Regarding taxes, the project plans:
First, it would provide a tax exclusion of up to $600. While Lummis would prefer that exclusion to be higher, according to Lindholm, the exact amount could actually end up being lower; since the senator wants to make a project that can be approved by the Senate.
Second, the bill would clarify that capital gains do not apply to “productive” activities such as mining or staking because the asset is not being sold.
“The current gray area is that you could be accumulating a capital gains taxable event under proof of stake as it stands now, even if you are just delegating.”Lindholm said.
This is not theoretical. the guide ofl Internal Revenue Service on this topic does not mention participation, but states that Bitcoin and other proof-of-work cryptocurrenciesare taxed as income from the day they are drawn. A Kentucky couple, who paid taxes on staking rewards from Tezos, sued the IRS in federal court over this matter.
The bill would also allow people Exit retirement schemes like 401(k)s or IRAs and reinvest the money in cryptocurrencies without a big tax bill.
Finally, it seeks to codify Lummis and Senator Ron Wyden’s failed amendment to the infrastructure bill signed into law last year. According to industry advocates, and Senator Lummis, a provision within that bill that redefined “intermediaries” to include crypto actors was too broad; could be read to require miners of Bitcoin and proof-of-stake validators provide the IRS with tax information from other network users. The Responsible Financial Innovation Law would redefine “runner” to make it clear that while exchanges and custodians are brokers, most other actors are not.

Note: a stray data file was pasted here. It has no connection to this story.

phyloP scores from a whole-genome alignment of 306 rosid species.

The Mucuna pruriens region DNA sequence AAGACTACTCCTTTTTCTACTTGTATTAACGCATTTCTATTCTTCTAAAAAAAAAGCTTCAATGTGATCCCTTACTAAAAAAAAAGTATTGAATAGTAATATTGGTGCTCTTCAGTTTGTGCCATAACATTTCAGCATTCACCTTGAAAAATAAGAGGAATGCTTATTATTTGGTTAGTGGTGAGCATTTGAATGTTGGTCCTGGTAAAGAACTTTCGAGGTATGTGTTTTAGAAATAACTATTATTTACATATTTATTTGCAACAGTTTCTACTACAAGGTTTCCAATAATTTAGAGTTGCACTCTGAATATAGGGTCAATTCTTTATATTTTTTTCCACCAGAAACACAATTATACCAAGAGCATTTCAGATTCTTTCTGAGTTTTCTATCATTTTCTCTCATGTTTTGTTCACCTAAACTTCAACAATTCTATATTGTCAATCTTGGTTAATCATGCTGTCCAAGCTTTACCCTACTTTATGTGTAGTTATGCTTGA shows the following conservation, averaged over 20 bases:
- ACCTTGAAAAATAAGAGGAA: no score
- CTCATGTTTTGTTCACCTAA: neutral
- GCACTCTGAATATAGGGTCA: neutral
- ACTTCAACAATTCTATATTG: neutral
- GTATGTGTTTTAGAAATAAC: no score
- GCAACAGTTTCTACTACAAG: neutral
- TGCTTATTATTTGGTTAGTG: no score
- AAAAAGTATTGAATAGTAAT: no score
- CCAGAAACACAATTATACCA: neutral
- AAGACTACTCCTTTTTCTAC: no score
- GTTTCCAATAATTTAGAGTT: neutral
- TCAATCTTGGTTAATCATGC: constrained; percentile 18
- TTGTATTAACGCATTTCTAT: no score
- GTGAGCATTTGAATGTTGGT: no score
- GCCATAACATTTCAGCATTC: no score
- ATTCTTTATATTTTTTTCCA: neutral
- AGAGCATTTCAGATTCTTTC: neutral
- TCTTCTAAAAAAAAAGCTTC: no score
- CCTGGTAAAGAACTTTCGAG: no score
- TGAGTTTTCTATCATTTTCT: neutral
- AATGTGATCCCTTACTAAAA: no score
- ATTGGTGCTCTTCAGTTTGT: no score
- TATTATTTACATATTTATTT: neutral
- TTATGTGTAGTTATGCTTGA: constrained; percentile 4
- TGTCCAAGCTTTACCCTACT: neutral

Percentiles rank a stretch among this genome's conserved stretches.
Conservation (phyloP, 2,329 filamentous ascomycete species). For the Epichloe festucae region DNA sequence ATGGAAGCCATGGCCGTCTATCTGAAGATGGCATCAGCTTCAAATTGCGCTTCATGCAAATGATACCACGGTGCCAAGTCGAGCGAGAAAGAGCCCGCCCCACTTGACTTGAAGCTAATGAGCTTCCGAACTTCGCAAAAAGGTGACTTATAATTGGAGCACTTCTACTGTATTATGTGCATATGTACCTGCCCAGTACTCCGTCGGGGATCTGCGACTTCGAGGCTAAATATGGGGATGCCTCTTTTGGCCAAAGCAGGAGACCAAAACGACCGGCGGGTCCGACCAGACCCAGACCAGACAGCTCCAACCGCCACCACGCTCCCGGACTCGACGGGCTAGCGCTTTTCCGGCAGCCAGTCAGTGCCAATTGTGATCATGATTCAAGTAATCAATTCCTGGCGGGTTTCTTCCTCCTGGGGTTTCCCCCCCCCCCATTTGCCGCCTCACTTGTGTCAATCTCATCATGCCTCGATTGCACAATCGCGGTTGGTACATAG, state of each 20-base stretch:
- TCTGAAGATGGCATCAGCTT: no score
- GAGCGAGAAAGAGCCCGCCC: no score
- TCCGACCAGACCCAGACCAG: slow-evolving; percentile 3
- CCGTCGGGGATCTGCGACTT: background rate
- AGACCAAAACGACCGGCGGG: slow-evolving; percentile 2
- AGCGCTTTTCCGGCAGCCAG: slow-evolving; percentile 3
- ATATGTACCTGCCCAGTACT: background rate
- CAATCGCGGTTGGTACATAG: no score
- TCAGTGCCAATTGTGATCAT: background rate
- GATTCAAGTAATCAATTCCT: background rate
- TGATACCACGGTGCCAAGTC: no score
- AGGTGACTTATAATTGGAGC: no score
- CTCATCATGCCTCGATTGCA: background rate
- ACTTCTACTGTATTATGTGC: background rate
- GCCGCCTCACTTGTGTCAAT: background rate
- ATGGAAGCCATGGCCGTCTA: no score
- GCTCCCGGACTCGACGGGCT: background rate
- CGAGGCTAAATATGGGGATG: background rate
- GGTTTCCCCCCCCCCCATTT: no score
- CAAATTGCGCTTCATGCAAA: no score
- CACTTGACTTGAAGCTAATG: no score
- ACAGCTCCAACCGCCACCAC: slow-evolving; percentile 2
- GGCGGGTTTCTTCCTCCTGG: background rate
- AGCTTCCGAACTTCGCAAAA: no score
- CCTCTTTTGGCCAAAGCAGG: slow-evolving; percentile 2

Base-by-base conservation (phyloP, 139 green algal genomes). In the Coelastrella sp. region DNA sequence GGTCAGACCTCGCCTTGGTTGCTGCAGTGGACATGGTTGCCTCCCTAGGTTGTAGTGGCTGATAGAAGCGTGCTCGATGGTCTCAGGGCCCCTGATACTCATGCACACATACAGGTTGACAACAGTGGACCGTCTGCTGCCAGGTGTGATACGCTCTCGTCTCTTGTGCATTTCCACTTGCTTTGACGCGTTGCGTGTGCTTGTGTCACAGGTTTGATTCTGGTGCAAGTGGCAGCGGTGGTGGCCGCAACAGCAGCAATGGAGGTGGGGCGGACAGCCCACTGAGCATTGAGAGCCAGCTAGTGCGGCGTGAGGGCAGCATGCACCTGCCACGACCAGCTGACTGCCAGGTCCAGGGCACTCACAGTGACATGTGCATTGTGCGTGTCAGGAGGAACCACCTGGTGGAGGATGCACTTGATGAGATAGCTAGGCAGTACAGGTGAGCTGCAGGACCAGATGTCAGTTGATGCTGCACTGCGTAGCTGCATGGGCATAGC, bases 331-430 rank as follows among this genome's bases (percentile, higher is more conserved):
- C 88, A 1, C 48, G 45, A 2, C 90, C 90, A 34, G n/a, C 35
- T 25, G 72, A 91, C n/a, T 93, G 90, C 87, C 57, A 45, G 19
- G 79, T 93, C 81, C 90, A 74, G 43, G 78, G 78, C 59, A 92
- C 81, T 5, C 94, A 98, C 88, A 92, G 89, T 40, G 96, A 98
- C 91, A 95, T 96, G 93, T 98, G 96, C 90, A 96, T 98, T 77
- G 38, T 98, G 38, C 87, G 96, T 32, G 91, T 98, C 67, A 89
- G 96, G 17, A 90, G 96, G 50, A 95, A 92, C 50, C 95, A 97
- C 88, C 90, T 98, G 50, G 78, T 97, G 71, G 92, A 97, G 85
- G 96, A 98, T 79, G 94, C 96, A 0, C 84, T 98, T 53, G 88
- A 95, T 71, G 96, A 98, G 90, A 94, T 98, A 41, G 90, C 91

On the executive order the president
As we said, the senator is a faithful defender of crypto. For example, last week, when President Joe Biden released the long-awaited executive order on digital assets, the senator’s response was as follows (published on his institutional website):
“It is fantastic to see the Biden administration’s growing interest in digital assets, and while I agree with the president’s desire to combat money laundering and defend the national security of the United States, I believe his executive order overlooks the fact that the vast majority of users of digital assets respect the law and try to improve our financial system. If in doubt, you should look to Wyoming, where digital assets are booming within a balanced and common sense regulatory framework.”
He added: “We need thoughtful rules on stablecoins, and while I remain unconvinced of the need for a central bank digital currency (CBDC), I will continue to closely follow the Fed’s work in this area. I will be laying out my own thoughts on digital asset legislation imminently. Congress is ultimately the arbiter of these issuesand it’s time for us to step up our talks and work on real legislation.”
MRT report, DailyBitcoin